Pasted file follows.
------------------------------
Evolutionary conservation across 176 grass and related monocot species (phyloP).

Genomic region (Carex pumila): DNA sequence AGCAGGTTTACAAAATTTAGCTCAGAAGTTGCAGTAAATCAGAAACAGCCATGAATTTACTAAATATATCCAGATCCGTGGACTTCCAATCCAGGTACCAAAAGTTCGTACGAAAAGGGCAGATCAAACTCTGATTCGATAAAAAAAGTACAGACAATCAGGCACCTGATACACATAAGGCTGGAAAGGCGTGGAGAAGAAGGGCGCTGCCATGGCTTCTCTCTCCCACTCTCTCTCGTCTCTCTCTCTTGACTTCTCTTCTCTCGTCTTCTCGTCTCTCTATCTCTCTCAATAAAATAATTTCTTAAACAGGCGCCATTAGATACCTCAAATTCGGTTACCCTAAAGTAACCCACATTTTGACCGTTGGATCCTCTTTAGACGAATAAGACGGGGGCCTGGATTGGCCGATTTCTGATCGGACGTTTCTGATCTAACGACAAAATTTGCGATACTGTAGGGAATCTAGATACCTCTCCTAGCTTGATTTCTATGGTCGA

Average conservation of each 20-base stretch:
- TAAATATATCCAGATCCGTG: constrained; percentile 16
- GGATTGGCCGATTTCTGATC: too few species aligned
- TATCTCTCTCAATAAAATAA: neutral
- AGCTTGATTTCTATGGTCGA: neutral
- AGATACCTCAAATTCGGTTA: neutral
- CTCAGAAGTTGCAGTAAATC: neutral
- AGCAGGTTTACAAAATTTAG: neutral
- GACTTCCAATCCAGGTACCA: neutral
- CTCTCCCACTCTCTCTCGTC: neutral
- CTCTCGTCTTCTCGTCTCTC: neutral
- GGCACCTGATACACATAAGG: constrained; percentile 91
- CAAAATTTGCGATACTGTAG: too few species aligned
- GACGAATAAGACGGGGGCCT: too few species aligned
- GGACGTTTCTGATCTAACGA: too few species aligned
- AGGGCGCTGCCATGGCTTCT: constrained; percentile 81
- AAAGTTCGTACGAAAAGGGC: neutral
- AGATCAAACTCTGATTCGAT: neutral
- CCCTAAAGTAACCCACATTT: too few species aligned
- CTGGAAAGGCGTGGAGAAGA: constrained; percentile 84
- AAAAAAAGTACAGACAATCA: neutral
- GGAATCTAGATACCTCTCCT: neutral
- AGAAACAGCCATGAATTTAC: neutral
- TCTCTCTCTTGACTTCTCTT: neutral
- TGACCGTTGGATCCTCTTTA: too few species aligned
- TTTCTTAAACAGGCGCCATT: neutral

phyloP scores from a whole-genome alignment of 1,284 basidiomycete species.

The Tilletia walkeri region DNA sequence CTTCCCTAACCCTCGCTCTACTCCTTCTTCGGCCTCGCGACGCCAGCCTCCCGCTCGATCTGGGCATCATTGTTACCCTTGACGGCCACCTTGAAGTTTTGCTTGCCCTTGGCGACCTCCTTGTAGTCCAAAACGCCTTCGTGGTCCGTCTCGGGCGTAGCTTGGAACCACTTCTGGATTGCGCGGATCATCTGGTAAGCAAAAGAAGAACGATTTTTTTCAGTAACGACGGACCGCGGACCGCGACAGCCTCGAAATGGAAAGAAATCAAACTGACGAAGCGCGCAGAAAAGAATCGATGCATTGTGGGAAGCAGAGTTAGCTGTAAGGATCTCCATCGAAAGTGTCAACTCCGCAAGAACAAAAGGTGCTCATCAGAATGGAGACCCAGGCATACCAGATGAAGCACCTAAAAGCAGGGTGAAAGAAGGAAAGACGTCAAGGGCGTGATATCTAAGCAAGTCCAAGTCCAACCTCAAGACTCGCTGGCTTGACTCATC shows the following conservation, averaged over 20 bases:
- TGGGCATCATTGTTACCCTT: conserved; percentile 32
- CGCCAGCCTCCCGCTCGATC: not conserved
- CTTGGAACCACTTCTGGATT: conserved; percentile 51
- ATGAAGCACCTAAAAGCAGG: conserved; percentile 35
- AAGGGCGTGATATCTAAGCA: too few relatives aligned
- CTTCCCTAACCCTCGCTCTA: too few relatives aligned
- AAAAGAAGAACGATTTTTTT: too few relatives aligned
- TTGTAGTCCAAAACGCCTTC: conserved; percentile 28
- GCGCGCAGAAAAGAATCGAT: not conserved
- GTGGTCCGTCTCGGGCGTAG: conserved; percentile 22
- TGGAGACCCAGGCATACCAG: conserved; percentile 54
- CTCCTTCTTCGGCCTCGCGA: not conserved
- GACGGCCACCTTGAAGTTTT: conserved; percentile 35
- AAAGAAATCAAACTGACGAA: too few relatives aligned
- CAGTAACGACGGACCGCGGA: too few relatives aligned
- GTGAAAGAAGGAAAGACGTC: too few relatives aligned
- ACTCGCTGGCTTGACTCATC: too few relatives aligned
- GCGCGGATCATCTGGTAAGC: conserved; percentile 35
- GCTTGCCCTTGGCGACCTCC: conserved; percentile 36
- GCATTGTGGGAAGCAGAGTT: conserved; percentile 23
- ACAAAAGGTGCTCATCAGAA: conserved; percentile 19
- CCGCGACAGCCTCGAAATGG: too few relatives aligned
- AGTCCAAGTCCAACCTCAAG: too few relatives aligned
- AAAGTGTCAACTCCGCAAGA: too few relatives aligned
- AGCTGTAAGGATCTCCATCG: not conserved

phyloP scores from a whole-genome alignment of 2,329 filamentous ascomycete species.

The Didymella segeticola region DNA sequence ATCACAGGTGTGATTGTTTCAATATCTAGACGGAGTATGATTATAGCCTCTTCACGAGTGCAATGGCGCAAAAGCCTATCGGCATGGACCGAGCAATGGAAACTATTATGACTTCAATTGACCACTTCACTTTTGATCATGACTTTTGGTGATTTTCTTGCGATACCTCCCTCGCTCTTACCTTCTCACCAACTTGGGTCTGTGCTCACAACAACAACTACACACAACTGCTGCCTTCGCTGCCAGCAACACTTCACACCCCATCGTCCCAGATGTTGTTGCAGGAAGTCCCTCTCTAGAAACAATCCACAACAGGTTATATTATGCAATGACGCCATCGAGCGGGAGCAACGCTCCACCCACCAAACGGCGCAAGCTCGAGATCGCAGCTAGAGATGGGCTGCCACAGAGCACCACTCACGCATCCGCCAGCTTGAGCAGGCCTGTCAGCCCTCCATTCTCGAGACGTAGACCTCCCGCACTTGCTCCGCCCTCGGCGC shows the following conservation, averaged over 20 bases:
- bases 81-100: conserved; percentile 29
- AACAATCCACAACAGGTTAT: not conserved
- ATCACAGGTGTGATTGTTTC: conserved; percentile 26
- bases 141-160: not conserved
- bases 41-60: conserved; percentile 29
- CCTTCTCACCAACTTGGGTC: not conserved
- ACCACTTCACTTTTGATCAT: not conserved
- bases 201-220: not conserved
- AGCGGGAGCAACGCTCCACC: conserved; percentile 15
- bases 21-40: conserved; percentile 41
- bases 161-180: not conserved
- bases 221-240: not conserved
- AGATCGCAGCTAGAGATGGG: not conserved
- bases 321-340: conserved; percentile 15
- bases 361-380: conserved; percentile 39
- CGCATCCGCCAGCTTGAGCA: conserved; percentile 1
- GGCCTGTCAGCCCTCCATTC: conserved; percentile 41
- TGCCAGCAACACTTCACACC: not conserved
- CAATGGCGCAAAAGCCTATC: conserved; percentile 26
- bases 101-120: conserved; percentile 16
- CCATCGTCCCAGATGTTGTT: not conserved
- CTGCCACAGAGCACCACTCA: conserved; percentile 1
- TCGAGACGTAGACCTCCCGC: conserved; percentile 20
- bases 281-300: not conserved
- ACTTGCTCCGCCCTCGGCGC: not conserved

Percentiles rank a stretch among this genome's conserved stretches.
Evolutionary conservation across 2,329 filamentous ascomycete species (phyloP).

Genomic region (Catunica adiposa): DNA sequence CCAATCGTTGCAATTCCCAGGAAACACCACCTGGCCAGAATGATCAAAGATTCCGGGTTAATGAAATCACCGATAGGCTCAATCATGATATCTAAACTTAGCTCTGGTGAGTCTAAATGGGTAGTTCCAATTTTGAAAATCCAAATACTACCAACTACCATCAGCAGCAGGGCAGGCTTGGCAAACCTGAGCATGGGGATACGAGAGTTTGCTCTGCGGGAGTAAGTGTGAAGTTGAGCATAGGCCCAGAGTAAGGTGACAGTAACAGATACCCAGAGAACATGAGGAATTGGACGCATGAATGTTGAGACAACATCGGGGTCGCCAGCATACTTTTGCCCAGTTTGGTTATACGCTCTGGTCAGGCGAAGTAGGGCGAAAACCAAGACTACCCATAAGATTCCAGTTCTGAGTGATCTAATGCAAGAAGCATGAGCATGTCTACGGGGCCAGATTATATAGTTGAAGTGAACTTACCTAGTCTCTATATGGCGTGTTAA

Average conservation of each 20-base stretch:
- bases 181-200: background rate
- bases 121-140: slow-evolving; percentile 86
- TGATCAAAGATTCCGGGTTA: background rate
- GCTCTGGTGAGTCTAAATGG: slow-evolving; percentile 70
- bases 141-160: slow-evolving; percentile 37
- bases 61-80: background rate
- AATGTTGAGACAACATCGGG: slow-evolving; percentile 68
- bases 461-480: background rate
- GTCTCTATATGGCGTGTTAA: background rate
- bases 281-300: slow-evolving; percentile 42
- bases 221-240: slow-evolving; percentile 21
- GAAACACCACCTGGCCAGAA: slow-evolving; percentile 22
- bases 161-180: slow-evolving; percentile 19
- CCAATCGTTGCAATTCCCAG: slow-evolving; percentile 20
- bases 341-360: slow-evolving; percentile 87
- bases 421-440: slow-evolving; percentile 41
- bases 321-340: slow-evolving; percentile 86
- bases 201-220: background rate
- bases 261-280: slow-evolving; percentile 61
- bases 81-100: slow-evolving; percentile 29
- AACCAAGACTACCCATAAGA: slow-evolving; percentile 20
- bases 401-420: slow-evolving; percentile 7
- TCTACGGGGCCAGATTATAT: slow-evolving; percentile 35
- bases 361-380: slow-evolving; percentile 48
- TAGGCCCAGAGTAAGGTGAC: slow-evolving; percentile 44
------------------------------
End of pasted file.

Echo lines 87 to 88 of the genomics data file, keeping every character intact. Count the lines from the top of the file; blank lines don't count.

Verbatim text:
- bases 181-200: background rate
- bases 121-140: slow-evolving; percentile 86